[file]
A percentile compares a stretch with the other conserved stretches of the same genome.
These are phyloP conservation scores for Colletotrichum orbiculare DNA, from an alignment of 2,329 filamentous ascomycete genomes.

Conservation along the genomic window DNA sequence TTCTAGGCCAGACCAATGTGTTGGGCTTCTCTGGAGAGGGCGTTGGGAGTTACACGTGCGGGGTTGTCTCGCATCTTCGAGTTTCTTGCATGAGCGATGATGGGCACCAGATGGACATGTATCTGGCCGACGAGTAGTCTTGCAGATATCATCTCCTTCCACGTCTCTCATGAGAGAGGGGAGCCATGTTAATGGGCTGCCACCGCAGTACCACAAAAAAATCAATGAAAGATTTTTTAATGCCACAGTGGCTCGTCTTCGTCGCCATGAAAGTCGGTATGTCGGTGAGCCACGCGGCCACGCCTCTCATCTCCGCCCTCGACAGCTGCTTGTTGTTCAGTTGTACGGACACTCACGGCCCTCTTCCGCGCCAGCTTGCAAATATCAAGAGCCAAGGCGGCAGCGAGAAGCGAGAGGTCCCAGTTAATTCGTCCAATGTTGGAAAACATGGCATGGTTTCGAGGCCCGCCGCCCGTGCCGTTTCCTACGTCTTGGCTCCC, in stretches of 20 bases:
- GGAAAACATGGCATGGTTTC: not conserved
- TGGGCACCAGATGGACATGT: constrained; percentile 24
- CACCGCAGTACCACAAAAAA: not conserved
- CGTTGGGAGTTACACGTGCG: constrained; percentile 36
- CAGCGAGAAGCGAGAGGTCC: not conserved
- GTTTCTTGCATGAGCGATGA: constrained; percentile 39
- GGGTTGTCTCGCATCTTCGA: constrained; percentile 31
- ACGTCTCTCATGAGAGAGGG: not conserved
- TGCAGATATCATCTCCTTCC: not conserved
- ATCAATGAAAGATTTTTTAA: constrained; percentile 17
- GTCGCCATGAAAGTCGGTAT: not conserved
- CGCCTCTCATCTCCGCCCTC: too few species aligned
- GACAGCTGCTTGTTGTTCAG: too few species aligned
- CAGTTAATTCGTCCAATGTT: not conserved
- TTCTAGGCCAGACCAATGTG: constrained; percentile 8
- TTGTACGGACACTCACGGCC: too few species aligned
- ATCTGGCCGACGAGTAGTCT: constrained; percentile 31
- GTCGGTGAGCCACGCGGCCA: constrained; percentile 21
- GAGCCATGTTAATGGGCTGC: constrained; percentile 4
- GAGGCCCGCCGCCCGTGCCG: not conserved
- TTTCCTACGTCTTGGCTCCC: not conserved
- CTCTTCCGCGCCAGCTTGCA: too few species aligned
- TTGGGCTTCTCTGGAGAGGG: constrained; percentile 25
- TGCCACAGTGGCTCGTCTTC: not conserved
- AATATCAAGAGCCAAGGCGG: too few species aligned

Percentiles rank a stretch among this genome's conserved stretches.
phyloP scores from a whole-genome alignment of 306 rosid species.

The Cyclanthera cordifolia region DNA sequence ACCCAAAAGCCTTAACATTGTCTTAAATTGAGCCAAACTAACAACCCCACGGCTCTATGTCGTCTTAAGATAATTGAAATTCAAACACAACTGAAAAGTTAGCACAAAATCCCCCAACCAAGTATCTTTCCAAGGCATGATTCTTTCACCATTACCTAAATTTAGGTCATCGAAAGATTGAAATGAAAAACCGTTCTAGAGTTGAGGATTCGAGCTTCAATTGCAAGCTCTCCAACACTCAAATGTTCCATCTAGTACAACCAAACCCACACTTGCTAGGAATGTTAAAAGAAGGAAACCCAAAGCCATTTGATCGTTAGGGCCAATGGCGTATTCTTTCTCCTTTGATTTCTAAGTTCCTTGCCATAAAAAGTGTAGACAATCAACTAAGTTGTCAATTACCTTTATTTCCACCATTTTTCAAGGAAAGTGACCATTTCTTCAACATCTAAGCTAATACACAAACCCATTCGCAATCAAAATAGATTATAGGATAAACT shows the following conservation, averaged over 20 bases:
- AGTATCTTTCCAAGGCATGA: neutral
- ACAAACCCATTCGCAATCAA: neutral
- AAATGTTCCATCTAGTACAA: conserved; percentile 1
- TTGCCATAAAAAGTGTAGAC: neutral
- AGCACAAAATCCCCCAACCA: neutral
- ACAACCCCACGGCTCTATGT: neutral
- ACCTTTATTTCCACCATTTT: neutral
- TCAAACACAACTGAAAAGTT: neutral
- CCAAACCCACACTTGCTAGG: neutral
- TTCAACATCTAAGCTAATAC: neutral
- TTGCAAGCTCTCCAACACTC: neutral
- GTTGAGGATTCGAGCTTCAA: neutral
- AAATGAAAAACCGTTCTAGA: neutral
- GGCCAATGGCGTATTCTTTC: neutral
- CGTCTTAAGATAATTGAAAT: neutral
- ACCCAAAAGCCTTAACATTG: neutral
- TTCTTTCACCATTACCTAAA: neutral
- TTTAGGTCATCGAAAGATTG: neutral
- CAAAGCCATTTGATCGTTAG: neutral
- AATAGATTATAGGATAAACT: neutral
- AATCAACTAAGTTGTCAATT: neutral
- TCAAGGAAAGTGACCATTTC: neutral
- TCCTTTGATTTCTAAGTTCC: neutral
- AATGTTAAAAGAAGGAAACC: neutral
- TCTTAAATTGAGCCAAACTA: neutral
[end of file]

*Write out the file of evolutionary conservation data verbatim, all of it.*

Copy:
A percentile compares a stretch with the other conserved stretches of the same genome.
These are phyloP conservation scores for Colletotrichum orbiculare DNA, from an alignment of 2,329 filamentous ascomycete genomes.

Conservation along the genomic window DNA sequence TTCTAGGCCAGACCAATGTGTTGGGCTTCTCTGGAGAGGGCGTTGGGAGTTACACGTGCGGGGTTGTCTCGCATCTTCGAGTTTCTTGCATGAGCGATGATGGGCACCAGATGGACATGTATCTGGCCGACGAGTAGTCTTGCAGATATCATCTCCTTCCACGTCTCTCATGAGAGAGGGGAGCCATGTTAATGGGCTGCCACCGCAGTACCACAAAAAAATCAATGAAAGATTTTTTAATGCCACAGTGGCTCGTCTTCGTCGCCATGAAAGTCGGTATGTCGGTGAGCCACGCGGCCACGCCTCTCATCTCCGCCCTCGACAGCTGCTTGTTGTTCAGTTGTACGGACACTCACGGCCCTCTTCCGCGCCAGCTTGCAAATATCAAGAGCCAAGGCGGCAGCGAGAAGCGAGAGGTCCCAGTTAATTCGTCCAATGTTGGAAAACATGGCATGGTTTCGAGGCCCGCCGCCCGTGCCGTTTCCTACGTCTTGGCTCCC, in stretches of 20 bases:
- GGAAAACATGGCATGGTTTC: not conserved
- TGGGCACCAGATGGACATGT: constrained; percentile 24
- CACCGCAGTACCACAAAAAA: not conserved
- CGTTGGGAGTTACACGTGCG: constrained; percentile 36
- CAGCGAGAAGCGAGAGGTCC: not conserved
- GTTTCTTGCATGAGCGATGA: constrained; percentile 39
- GGGTTGTCTCGCATCTTCGA: constrained; percentile 31
- ACGTCTCTCATGAGAGAGGG: not conserved
- TGCAGATATCATCTCCTTCC: not conserved
- ATCAATGAAAGATTTTTTAA: constrained; percentile 17
- GTCGCCATGAAAGTCGGTAT: not conserved
- CGCCTCTCATCTCCGCCCTC: too few species aligned
- GACAGCTGCTTGTTGTTCAG: too few species aligned
- CAGTTAATTCGTCCAATGTT: not conserved
- TTCTAGGCCAGACCAATGTG: constrained; percentile 8
- TTGTACGGACACTCACGGCC: too few species aligned
- ATCTGGCCGACGAGTAGTCT: constrained; percentile 31
- GTCGGTGAGCCACGCGGCCA: constrained; percentile 21
- GAGCCATGTTAATGGGCTGC: constrained; percentile 4
- GAGGCCCGCCGCCCGTGCCG: not conserved
- TTTCCTACGTCTTGGCTCCC: not conserved
- CTCTTCCGCGCCAGCTTGCA: too few species aligned
- TTGGGCTTCTCTGGAGAGGG: constrained; percentile 25
- TGCCACAGTGGCTCGTCTTC: not conserved
- AATATCAAGAGCCAAGGCGG: too few species aligned

Percentiles rank a stretch among this genome's conserved stretches.
phyloP scores from a whole-genome alignment of 306 rosid species.

The Cyclanthera cordifolia region DNA sequence ACCCAAAAGCCTTAACATTGTCTTAAATTGAGCCAAACTAACAACCCCACGGCTCTATGTCGTCTTAAGATAATTGAAATTCAAACACAACTGAAAAGTTAGCACAAAATCCCCCAACCAAGTATCTTTCCAAGGCATGATTCTTTCACCATTACCTAAATTTAGGTCATCGAAAGATTGAAATGAAAAACCGTTCTAGAGTTGAGGATTCGAGCTTCAATTGCAAGCTCTCCAACACTCAAATGTTCCATCTAGTACAACCAAACCCACACTTGCTAGGAATGTTAAAAGAAGGAAACCCAAAGCCATTTGATCGTTAGGGCCAATGGCGTATTCTTTCTCCTTTGATTTCTAAGTTCCTTGCCATAAAAAGTGTAGACAATCAACTAAGTTGTCAATTACCTTTATTTCCACCATTTTTCAAGGAAAGTGACCATTTCTTCAACATCTAAGCTAATACACAAACCCATTCGCAATCAAAATAGATTATAGGATAAACT shows the following conservation, averaged over 20 bases:
- AGTATCTTTCCAAGGCATGA: neutral
- ACAAACCCATTCGCAATCAA: neutral
- AAATGTTCCATCTAGTACAA: conserved; percentile 1
- TTGCCATAAAAAGTGTAGAC: neutral
- AGCACAAAATCCCCCAACCA: neutral
- ACAACCCCACGGCTCTATGT: neutral
- ACCTTTATTTCCACCATTTT: neutral
- TCAAACACAACTGAAAAGTT: neutral
- CCAAACCCACACTTGCTAGG: neutral
- TTCAACATCTAAGCTAATAC: neutral
- TTGCAAGCTCTCCAACACTC: neutral
- GTTGAGGATTCGAGCTTCAA: neutral
- AAATGAAAAACCGTTCTAGA: neutral
- GGCCAATGGCGTATTCTTTC: neutral
- CGTCTTAAGATAATTGAAAT: neutral
- ACCCAAAAGCCTTAACATTG: neutral
- TTCTTTCACCATTACCTAAA: neutral
- TTTAGGTCATCGAAAGATTG: neutral
- CAAAGCCATTTGATCGTTAG: neutral
- AATAGATTATAGGATAAACT: neutral
- AATCAACTAAGTTGTCAATT: neutral
- TCAAGGAAAGTGACCATTTC: neutral
- TCCTTTGATTTCTAAGTTCC: neutral
- AATGTTAAAAGAAGGAAACC: neutral
- TCTTAAATTGAGCCAAACTA: neutral